“But in the loneliest wilderness happeneth the second metamorphosis: here the spirit becometh a lion; freedom will it capture and lordship in its own wilderness”
“What will people think?” is the most common and heaviest burden we all carry on our backs. We’re so tragically obsessed with everyone else’s opinion except our own. The lion changes the question to “What will I think about myself when I look back on my life and realize I didn’t try to live up to my potential?”
The lion uses his strength and determination to destroy all structures in our life that no longer serve their purpose. In order to make space for growth, the lion understands he must tear down thoughts, beliefs, even relationships, that have held his spirit back for so long.
However, we must be careful not to become stuck on this transformation stage. Although destroying things could be a source of stress-relief, it is not a way of life. The purpose of the lion is to tear down to afford us the freedom to build again. We’re not destroying just for the sake of destroying. I’m sure we’ve all met people stuck in this stage. These people are usually bitter and resentful. They’ve destroyed every relationship in their life. They’re the ones telling you life is hard and you might as well stop trying, because something (or someone) will always make sure you stay down. They’re the ones constantly drunk or high who have done nothing with their life and seem intent on preventing everyone else to even get close to pursuing their dreams. These are the toxic people mama warned you about.
After the lion has given us space to build, we must bring in our contractor – the child. The child creates and builds not out of obligation, but because it’s fun to do so. She’s not burdened by the fear of criticism. She’s unapologetically herself.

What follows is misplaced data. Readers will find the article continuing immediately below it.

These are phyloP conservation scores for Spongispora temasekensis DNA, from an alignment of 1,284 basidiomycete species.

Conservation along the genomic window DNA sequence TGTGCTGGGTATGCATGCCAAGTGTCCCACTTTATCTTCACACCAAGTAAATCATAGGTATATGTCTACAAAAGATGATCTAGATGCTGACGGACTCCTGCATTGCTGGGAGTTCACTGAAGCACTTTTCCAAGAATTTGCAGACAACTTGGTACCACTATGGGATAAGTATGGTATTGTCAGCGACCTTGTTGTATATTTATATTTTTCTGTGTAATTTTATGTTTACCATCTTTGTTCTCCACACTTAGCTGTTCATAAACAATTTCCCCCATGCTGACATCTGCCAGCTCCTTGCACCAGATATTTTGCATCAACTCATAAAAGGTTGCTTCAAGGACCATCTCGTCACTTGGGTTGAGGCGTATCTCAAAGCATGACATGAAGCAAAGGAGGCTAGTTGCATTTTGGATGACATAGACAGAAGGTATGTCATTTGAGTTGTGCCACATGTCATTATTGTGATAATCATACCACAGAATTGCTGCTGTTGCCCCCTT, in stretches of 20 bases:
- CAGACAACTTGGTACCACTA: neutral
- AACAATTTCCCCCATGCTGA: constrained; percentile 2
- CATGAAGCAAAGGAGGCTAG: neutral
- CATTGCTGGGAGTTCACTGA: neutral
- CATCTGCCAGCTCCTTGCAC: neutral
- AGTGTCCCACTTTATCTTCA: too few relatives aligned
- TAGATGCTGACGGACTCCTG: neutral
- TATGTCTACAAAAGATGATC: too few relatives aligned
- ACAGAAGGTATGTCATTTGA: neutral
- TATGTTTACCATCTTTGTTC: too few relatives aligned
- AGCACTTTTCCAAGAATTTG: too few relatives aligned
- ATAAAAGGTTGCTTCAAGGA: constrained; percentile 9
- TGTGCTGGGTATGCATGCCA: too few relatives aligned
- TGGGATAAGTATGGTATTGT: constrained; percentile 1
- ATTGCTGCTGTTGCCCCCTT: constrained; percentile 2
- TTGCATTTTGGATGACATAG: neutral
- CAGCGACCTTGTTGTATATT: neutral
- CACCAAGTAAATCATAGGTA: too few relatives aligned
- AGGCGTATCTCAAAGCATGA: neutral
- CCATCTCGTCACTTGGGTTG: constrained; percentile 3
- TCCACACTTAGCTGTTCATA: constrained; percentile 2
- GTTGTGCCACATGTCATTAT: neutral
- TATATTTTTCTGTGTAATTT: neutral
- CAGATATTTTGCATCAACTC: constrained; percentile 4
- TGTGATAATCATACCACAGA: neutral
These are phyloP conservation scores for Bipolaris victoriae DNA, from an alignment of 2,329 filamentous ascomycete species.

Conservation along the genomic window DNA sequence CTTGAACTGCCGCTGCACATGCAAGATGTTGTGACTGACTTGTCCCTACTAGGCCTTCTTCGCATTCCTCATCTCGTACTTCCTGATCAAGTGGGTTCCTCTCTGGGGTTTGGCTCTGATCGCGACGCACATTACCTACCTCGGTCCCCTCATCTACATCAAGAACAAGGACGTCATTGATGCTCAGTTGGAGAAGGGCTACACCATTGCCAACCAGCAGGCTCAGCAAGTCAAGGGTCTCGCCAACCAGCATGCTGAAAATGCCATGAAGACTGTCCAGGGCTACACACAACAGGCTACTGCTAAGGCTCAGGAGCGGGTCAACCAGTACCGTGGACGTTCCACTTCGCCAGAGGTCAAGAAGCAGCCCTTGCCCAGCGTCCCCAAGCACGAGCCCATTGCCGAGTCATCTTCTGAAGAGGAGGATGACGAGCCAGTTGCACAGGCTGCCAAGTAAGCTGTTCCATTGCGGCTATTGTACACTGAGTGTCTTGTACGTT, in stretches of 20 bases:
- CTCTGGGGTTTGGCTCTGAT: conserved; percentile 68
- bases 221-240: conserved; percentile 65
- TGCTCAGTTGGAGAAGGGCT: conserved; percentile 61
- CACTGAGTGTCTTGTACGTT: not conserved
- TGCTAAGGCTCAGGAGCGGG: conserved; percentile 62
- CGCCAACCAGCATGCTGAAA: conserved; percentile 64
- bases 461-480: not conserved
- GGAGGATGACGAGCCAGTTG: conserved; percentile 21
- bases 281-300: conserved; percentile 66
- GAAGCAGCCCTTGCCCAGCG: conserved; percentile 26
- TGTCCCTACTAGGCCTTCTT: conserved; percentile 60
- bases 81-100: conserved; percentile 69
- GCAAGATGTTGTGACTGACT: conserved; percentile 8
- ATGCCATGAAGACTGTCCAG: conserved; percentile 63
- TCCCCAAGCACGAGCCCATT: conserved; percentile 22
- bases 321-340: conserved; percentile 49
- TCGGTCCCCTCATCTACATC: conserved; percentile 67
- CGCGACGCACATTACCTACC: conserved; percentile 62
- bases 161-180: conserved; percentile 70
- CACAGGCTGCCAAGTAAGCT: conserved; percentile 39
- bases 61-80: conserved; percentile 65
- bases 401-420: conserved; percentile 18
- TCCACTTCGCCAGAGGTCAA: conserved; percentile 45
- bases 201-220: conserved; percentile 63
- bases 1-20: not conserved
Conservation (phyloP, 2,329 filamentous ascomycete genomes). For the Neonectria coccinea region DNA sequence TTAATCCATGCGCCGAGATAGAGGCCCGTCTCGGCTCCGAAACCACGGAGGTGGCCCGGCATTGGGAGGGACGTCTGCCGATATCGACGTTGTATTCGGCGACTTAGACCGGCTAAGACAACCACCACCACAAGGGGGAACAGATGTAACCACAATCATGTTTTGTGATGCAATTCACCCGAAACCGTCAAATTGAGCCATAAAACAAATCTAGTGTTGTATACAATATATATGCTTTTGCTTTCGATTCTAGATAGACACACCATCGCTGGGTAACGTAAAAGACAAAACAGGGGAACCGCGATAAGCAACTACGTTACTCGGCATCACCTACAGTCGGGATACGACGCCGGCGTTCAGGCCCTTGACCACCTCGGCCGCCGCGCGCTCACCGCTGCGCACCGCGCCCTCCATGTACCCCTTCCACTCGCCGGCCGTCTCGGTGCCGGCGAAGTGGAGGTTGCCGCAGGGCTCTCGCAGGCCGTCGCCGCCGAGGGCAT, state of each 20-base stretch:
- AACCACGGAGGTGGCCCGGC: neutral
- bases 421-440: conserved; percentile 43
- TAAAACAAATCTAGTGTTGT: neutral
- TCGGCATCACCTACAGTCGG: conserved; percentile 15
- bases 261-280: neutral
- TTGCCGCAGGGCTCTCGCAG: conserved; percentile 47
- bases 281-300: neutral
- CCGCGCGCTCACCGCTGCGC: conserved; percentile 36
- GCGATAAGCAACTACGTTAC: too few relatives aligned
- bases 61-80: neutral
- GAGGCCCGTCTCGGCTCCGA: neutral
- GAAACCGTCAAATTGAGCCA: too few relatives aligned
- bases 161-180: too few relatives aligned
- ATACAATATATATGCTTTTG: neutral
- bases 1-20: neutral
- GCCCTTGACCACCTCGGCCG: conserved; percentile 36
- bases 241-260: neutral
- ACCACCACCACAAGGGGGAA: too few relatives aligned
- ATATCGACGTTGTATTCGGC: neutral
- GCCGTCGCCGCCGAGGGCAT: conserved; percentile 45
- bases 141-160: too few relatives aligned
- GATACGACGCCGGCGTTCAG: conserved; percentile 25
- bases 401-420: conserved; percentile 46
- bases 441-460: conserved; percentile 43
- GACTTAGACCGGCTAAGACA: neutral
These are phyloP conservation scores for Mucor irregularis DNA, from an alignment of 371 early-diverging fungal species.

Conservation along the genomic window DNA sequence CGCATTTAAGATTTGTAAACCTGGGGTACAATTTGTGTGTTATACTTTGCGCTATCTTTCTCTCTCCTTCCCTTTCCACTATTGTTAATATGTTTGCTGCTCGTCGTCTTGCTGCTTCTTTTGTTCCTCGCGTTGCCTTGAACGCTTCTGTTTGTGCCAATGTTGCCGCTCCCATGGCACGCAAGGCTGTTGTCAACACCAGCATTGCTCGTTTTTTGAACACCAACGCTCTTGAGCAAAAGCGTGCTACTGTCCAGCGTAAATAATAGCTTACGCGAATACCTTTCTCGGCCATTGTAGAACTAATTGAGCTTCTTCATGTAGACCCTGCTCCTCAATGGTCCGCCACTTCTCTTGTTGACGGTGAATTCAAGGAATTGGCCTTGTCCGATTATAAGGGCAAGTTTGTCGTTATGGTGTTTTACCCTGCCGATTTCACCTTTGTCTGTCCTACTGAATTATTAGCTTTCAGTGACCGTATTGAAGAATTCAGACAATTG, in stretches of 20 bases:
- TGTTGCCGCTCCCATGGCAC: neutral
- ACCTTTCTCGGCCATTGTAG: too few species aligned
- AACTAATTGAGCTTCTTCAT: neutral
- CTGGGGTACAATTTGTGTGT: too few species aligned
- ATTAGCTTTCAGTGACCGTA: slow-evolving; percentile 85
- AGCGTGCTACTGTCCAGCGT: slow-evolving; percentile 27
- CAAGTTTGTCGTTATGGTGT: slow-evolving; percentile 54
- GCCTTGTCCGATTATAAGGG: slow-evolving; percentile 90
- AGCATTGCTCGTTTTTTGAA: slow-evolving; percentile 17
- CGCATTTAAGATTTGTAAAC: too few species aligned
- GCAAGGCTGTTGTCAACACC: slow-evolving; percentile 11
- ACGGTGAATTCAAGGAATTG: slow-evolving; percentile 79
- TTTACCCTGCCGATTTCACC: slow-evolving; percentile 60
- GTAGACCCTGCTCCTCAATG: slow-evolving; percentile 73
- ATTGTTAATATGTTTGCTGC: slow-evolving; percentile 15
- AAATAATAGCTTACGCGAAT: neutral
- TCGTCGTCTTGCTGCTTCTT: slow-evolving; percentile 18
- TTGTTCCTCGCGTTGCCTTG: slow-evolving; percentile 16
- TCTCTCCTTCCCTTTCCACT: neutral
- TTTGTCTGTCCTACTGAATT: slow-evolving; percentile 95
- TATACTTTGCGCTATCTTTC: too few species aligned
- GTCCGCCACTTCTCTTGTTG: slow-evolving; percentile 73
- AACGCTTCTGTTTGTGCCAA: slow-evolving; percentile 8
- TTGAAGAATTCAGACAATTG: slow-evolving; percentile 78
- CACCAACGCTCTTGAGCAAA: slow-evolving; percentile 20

“Innocence is the child, and forgetfulness, a new beginning, a game, a self-rolling wheel, a first movement, a holy Yea.”
The child forgets the past and moves on to new beginnings. She’s not restrained by external forces or enslaved to any ideas. She builds and re-builds, allowing her imagination and her ideas to flourish in the creation of new structures that will better suit the new life she wants to lead. And she’s happy doing so.
The child’s curiosity knows no boundaries, and if anyone has ever spent time with a 3-year-old, we know their constant “why’s” can be a deep source of frustration. But they never stop asking and wondering and learning. That’s what this third transformation is all about.
A Constant Cycle
The spirit is in constant evolution. You are not the same person you were a few years ago nor the person you will be a few years from now. Therefore, the structures in our life should continue evolving. After the child, we will once again become a camel, burdened by the new structures we created. And once again, we must become a lion to destroy the bad habits we acquired along the way. But the purpose of life should be to keep the third transformation alive – the child. Let’s always be curious, let’s never stop learning, let’s never stop building. If the spirit is to remain alive and free, let the child guide the way.